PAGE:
Our job gives most of us a clear role.... Although we may feel relatively lost at home, we know who we are and what to do at work. —Pierre Mornell
Most people have become well adapted to the workaday world. Even if our jobs seem like drudgery, they provide us with a place and a routine, which define us. Many of us have welcomed the end of a weekend or a vacation because we could go back to our jobs and definite roles. This situation has many drawbacks. For one thing, if we are out of work, we may feel adrift. Furthermore, if we have defined ourselves only as breadwinners, we have probably missed the benefits of closeness in our families. Some of us have even said, "I feel like I'm nothing but a meal ticket."
A good job does have value, but we can also grow by giving more of ourselves in our less clear roles at home. It is healing to just "hang around" with our families and friends and to simply let relationships develop. The personal, familiar relationships that don't depend on jobs and roles let us be comfortably human.
I am thankful for the humanizing effect of my relationships at home.
From Touchstones: A Book of Daily Meditations for Men©
Twenty-Four Hours a Day
Schoolchildren perform according to the expectations their teachers have of them. Likewise, what we women achieve depends greatly on what we believe about ourselves, and too many of us have too little belief in ourselves. Perhaps we grew up in a negative household or had a non-supportive marriage. But we contributed, too, in our negative self-assessment. The good news is that it no longer needs to control us.
It's true, we can't control other people in our lives. And we can't absolutely control the outcome of any particular situation. But we can control our own attitudes. Interestingly, when we've begun tagging ourselves competent and capable, instead of inadequate, we find that other people and other situations become more to our liking, too.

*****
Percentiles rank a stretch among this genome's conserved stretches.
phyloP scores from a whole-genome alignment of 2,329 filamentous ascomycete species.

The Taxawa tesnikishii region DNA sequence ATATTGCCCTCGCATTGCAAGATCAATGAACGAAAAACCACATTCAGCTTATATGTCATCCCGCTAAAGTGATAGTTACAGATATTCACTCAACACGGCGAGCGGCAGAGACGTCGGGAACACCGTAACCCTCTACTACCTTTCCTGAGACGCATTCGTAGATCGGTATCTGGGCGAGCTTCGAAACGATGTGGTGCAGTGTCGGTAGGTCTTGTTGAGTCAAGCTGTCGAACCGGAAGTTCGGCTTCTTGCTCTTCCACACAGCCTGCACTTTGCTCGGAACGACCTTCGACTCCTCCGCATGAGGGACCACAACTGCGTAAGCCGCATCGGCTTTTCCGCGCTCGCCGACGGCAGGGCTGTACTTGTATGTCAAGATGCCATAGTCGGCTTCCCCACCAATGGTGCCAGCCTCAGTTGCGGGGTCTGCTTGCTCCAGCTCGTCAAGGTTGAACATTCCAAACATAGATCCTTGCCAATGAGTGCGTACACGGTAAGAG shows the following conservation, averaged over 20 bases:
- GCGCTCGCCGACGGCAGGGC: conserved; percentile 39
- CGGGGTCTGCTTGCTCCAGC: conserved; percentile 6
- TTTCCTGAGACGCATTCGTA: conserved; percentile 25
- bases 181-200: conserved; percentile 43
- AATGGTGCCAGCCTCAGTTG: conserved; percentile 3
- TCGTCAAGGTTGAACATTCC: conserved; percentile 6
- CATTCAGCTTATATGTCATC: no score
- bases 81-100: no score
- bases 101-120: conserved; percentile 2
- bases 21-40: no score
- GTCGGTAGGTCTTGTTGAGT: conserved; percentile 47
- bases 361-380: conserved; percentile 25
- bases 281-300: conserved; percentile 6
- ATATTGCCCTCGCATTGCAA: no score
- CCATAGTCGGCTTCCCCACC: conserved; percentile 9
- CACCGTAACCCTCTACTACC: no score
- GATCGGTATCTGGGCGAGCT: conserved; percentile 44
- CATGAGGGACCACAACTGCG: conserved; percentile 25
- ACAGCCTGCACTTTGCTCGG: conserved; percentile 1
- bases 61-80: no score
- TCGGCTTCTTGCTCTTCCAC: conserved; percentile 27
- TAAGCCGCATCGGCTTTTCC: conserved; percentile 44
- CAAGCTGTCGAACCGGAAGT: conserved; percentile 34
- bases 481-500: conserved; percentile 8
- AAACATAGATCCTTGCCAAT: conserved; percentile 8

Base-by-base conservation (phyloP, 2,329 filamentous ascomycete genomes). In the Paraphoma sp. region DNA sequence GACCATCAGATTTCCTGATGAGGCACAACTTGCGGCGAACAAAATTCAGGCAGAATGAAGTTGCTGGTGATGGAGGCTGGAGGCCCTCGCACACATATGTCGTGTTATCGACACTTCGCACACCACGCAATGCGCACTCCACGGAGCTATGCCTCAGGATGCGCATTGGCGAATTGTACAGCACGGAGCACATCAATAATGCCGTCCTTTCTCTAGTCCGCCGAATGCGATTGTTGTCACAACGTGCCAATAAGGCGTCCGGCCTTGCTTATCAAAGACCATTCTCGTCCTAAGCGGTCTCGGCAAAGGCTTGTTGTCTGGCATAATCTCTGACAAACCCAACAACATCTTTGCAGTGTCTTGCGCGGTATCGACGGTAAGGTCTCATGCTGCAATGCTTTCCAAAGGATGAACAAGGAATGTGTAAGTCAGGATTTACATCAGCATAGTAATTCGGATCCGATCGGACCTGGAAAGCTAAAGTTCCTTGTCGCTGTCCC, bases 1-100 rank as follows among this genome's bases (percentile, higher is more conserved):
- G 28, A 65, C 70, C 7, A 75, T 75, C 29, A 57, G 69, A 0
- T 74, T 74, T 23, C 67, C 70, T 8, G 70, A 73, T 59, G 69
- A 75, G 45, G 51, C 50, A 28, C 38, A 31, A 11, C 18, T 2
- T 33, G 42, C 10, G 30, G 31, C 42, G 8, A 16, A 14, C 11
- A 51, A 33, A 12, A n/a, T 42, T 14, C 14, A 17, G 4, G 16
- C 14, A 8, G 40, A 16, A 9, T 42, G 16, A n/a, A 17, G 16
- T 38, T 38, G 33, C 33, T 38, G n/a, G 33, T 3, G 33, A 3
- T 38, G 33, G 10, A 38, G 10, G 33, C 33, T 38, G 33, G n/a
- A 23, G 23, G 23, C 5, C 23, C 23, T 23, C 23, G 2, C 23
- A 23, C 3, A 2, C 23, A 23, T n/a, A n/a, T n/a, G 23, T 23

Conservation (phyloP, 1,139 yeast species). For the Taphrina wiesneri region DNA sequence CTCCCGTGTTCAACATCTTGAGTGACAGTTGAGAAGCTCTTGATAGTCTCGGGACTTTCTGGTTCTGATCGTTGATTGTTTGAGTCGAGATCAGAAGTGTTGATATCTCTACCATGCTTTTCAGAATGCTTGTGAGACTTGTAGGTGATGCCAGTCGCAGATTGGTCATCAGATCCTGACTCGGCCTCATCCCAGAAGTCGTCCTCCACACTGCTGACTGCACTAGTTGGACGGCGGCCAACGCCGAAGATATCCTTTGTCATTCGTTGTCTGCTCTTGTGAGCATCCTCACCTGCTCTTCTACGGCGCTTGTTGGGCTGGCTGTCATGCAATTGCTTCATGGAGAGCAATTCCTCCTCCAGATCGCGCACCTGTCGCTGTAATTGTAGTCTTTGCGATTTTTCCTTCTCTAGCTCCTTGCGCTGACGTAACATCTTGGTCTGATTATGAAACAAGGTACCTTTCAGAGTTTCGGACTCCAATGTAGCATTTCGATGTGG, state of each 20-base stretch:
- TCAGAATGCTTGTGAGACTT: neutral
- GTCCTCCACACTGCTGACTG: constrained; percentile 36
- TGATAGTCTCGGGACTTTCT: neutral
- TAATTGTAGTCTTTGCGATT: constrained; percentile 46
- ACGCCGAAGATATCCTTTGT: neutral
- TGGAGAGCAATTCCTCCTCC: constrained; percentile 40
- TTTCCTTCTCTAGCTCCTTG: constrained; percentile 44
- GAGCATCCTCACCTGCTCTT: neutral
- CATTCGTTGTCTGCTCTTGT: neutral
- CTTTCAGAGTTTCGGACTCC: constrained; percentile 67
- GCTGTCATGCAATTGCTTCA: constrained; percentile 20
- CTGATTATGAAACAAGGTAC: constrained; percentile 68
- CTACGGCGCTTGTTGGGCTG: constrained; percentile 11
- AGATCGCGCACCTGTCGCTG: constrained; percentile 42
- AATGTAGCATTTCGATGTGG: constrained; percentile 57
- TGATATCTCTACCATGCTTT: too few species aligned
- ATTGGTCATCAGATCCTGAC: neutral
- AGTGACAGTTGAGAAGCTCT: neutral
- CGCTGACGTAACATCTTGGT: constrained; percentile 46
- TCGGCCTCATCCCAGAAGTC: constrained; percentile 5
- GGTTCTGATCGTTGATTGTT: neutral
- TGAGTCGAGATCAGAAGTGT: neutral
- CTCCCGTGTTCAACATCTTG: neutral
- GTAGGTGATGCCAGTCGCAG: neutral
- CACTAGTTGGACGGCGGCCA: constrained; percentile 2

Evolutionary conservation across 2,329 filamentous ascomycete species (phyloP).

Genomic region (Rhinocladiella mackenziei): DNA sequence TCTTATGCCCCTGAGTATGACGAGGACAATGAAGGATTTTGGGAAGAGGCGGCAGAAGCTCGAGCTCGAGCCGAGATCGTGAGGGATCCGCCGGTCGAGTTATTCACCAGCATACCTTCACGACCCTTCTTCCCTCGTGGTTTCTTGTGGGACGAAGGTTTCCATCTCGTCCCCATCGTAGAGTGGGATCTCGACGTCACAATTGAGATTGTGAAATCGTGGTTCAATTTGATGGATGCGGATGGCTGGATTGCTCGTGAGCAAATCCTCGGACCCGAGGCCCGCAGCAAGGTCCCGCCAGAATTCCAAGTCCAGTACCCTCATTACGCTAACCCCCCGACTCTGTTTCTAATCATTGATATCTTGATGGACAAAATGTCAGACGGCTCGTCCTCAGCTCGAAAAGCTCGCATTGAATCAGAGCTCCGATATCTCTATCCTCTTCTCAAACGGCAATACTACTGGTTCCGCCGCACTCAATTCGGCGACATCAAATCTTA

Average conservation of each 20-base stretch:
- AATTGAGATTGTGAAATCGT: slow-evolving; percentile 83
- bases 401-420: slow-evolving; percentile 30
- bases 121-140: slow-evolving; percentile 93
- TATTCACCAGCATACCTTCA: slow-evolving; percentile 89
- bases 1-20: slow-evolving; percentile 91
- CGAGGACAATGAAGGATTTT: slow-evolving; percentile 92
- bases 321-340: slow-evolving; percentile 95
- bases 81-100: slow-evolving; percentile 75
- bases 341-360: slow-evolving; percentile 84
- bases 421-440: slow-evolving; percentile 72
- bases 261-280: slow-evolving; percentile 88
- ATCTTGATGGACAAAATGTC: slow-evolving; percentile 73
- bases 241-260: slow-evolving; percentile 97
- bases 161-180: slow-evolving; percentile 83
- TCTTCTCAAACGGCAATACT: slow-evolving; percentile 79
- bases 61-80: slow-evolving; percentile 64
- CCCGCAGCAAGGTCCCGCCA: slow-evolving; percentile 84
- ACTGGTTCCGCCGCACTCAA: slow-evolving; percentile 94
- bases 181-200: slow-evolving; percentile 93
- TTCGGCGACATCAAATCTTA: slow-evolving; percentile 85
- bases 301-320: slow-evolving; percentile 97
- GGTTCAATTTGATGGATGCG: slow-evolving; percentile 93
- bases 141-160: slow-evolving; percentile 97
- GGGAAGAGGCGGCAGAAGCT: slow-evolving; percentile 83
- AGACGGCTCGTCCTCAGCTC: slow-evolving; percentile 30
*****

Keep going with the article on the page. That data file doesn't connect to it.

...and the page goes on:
Action for the Day: I will be fair with myself. I can do what I need to do wherever I am today. Only I can hold myself down.
Today I am doing things that I never dreamed possible.
More importantly, it is the peace and serenity I feel inside
that keeps me coming back.
I have been through hard times in and out of sobriety,
but before AA it didn't matter how good things got --
I always had a feeling that something was wrong.
Since AA, it doesn't matter how hard things get --
I always have a feeling that everything is going to be all right.
- Alcoholics Anonymous, p. 381
Thought to Ponder . . .
Serenity isn't freedom from the storm; it is peace within the storm.
AA-related 'Alconym' . . .
H O P E = Hang On! Peace Exists.
You make a difference
What you do makes a difference. It may not seem like much, but it is.
What you do has an influence that goes far beyond you. What you do is an important part of the fabric of life.
The world around you is not only your home. It is your responsibility.
The way you see the world plays an important part in what the world becomes. Your vision for the future helps to create the future.
Live with hope, with joy, with love, and you add hope, joy, and love to the world. Live with honesty and integrity, and you give the power of truth to all of life.
Day in and day out, what you do truly matters, more than you can ever know. Live each moment as though what you do changes the world, because it surely does.
— Ralph Marston